Exploring Where Earth's Weather Meets Space Weather

The Ionospheric Connection Explorer (ICON) will be the newest addition to NASA’s fleet of Heliophysics satellites. Led by UC Berkeley, scientists and engineers around the world are coming together to make ICON a reality.

The goal of the ICON mission is to understand the tug-of-war between Earth’s atmosphere and the space environment. In the "no mans land" of the ionosphere, a continuous struggle between solar forcing and Earth’s weather systems drive extreme and unpredicted variability. ICON will investigate the forces at play in the near-space environment, leading the way in understanding disturbances that can lead to severe interference with communications and GPS signals.
 
Where's ICON now?
  "Where is ICON" visualization tool.


Watch Next!

On June 4th LIVE: NASA EDGE show about ICON's ferry flight to Kwajalein (from Vandenberg AFB)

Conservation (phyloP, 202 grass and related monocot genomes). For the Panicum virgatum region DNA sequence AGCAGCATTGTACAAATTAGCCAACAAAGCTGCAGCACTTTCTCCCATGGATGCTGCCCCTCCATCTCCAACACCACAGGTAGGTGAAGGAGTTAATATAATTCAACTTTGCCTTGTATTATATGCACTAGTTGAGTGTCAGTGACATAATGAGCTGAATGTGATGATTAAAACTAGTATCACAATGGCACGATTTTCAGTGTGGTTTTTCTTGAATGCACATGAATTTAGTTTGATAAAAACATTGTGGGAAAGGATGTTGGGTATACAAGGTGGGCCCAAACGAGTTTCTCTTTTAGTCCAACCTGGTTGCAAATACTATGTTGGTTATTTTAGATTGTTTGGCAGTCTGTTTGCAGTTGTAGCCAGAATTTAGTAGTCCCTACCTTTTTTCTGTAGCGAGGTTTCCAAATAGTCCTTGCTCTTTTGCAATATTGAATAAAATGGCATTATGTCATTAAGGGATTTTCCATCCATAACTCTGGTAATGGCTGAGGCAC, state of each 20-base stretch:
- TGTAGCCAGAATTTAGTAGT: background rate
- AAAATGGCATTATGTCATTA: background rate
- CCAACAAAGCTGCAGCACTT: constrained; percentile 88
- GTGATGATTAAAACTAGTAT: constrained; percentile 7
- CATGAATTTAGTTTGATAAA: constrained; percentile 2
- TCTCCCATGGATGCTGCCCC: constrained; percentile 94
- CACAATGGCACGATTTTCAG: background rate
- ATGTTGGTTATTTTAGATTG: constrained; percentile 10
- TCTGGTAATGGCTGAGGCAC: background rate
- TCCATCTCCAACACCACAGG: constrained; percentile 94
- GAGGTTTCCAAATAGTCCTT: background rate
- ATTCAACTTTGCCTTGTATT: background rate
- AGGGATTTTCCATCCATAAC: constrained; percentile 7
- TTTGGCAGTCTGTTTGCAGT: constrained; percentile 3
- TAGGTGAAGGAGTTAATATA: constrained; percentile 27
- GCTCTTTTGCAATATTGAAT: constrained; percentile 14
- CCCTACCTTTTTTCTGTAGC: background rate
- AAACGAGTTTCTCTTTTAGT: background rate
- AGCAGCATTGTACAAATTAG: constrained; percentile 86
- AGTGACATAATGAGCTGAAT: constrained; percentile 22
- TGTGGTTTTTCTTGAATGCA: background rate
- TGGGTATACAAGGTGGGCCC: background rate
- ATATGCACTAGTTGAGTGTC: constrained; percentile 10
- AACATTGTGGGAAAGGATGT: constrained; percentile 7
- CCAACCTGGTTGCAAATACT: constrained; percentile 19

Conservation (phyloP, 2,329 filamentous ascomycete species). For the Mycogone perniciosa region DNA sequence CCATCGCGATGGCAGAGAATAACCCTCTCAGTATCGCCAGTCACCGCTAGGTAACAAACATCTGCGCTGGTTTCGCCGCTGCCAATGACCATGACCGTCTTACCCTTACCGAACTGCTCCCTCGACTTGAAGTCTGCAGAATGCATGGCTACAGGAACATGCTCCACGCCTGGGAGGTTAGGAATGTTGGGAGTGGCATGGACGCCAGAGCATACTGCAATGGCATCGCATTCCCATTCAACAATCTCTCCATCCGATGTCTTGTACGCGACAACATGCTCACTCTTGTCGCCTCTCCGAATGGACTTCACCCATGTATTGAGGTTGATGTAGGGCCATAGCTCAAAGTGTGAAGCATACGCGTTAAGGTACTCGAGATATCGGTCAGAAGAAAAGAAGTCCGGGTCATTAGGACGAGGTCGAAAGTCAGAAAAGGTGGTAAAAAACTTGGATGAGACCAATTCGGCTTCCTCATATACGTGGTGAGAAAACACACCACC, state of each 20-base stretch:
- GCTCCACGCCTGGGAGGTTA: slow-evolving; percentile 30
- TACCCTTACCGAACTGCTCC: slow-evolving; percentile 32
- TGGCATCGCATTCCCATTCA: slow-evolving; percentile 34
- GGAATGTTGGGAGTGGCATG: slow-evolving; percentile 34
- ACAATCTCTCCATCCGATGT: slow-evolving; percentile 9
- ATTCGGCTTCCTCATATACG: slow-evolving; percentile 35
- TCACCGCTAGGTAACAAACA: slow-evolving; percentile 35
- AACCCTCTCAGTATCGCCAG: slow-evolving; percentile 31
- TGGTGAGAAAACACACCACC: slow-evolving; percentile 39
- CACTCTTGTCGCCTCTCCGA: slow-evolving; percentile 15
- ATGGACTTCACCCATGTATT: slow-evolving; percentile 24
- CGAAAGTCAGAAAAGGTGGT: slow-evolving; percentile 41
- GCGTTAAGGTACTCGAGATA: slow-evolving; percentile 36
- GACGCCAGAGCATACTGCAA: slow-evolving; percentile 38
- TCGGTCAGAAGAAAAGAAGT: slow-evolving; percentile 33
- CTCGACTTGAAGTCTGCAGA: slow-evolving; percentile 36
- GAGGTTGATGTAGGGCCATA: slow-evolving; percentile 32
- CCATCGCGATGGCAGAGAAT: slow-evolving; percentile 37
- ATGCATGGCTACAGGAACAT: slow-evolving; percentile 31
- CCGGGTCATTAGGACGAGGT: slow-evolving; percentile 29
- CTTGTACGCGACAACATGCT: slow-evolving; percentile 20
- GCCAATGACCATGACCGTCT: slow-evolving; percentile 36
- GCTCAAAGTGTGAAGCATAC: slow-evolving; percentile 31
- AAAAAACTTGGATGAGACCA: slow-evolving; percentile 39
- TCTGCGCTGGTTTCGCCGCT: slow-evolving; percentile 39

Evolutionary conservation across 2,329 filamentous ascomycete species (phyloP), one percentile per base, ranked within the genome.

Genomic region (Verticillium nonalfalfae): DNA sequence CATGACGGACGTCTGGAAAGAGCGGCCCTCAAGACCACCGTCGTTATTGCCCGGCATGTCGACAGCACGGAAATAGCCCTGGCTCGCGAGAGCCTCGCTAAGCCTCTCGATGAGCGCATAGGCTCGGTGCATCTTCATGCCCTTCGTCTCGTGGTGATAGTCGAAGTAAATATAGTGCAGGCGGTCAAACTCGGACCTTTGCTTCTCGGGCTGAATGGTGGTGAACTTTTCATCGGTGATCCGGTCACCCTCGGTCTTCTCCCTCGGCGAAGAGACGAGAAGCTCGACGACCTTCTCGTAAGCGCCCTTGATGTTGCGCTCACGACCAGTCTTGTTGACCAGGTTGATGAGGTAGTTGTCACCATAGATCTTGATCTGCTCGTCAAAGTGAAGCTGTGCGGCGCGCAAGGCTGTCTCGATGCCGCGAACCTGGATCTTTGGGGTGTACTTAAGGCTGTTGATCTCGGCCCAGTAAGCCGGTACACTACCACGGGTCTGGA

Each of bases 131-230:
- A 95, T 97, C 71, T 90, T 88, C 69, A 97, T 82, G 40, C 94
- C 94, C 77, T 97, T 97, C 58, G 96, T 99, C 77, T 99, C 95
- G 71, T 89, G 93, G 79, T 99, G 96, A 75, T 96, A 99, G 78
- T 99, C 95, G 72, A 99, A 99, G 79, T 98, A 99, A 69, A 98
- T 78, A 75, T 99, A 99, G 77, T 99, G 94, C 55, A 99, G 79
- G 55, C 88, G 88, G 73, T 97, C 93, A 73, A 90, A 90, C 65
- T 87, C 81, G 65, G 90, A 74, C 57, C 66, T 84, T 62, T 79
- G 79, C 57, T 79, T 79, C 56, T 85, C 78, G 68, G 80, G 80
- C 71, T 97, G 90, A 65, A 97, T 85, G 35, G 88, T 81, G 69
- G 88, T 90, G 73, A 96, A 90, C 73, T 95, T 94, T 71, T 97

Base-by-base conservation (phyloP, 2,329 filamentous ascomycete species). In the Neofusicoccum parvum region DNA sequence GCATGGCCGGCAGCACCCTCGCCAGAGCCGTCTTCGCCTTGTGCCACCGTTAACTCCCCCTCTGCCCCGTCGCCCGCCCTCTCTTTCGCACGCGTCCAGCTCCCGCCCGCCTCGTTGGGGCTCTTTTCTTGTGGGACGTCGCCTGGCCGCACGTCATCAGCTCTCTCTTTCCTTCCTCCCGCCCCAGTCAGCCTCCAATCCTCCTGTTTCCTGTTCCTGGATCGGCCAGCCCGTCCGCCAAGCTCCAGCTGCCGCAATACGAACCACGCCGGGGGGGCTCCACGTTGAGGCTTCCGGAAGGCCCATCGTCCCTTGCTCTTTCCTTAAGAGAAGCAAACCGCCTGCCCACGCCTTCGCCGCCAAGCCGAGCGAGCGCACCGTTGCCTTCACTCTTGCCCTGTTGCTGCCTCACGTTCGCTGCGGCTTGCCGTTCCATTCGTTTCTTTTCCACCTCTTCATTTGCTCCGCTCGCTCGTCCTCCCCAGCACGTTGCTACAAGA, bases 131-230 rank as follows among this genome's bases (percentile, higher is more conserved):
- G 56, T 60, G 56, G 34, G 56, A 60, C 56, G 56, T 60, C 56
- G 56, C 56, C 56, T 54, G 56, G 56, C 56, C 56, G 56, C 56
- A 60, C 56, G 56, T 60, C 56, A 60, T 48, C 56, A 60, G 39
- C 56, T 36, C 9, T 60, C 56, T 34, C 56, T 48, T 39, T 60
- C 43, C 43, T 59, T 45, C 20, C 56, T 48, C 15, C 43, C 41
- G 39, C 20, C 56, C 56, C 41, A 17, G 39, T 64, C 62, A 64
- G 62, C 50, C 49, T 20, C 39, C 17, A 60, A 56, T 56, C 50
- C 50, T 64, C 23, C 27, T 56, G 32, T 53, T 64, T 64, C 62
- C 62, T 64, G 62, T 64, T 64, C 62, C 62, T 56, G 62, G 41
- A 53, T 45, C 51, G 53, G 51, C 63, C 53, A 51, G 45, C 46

Latest News

    Social media group spends a day at SSL for ICON "NASA Social"

    Karin Hauck 0 208

    The Space Sciences Lab had the great pleasure of hosting this fantastic group of social media bloggers all day on June 13 for a "NASA Social" featuring ICON. A NASA Social event is an informal meeting of people who engage with NASA social media accounts. After applying for media credentials and being vetted by NASA, they have the opportunity to go behind-the-scenes at NASA facilities and events and speak with scientists, engineers, technicians and managers, and they tweet and post to their respective social media along the way. Our closest NASA Social visitor came from San Jose UC Berkeley and the farthest from Colombia, South America; a YouTuber came from Montreal. Their day at SSL began with talks and close interaction with the ICON team and the ICON life-size payload model. The afternoon included a special tour of mission operations and an opportunity to get close to the 11-meter satellite dish during a data pass.

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    ICON skin is based on Greytness by Adammer
    Background image, courtesy of NASA, is a derivitave of photograph taken by D. Pettit from the ISS, used under Creative Commons license